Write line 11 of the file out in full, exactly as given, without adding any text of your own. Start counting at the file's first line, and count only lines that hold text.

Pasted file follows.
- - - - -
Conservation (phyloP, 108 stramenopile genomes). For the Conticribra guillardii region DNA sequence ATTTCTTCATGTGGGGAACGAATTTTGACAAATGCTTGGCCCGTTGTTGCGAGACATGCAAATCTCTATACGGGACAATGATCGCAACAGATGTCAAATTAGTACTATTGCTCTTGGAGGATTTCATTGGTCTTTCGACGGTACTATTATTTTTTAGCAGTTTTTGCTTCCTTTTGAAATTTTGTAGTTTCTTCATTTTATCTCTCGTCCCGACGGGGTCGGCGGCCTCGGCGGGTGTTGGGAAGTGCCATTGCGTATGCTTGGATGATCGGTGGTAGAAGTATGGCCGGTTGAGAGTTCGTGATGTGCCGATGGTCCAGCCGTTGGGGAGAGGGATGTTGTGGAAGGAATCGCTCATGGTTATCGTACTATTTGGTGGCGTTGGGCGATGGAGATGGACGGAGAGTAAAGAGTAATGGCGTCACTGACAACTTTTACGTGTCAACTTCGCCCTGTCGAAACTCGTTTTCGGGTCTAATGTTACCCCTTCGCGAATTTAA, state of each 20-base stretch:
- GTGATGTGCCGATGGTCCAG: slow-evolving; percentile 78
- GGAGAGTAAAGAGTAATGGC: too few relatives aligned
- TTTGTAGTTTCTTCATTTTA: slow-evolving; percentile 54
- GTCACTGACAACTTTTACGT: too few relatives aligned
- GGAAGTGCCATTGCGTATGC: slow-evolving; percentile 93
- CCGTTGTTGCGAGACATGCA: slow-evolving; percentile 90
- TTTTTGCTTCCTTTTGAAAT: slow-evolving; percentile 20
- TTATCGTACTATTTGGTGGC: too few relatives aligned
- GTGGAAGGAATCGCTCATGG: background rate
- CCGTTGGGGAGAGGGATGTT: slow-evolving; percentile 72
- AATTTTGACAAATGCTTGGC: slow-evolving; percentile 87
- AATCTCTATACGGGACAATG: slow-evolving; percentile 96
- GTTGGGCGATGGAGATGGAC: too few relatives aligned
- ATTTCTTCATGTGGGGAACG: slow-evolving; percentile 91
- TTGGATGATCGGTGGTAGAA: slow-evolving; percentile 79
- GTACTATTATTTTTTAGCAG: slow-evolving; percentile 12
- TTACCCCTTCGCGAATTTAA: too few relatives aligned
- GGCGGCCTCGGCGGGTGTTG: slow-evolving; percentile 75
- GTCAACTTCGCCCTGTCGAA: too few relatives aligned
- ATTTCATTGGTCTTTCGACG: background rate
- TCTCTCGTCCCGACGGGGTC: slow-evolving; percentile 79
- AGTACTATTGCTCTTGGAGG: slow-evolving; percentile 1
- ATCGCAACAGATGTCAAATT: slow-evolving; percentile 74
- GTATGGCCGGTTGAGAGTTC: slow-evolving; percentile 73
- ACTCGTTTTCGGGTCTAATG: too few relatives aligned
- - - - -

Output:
- CCGTTGGGGAGAGGGATGTT: slow-evolving; percentile 72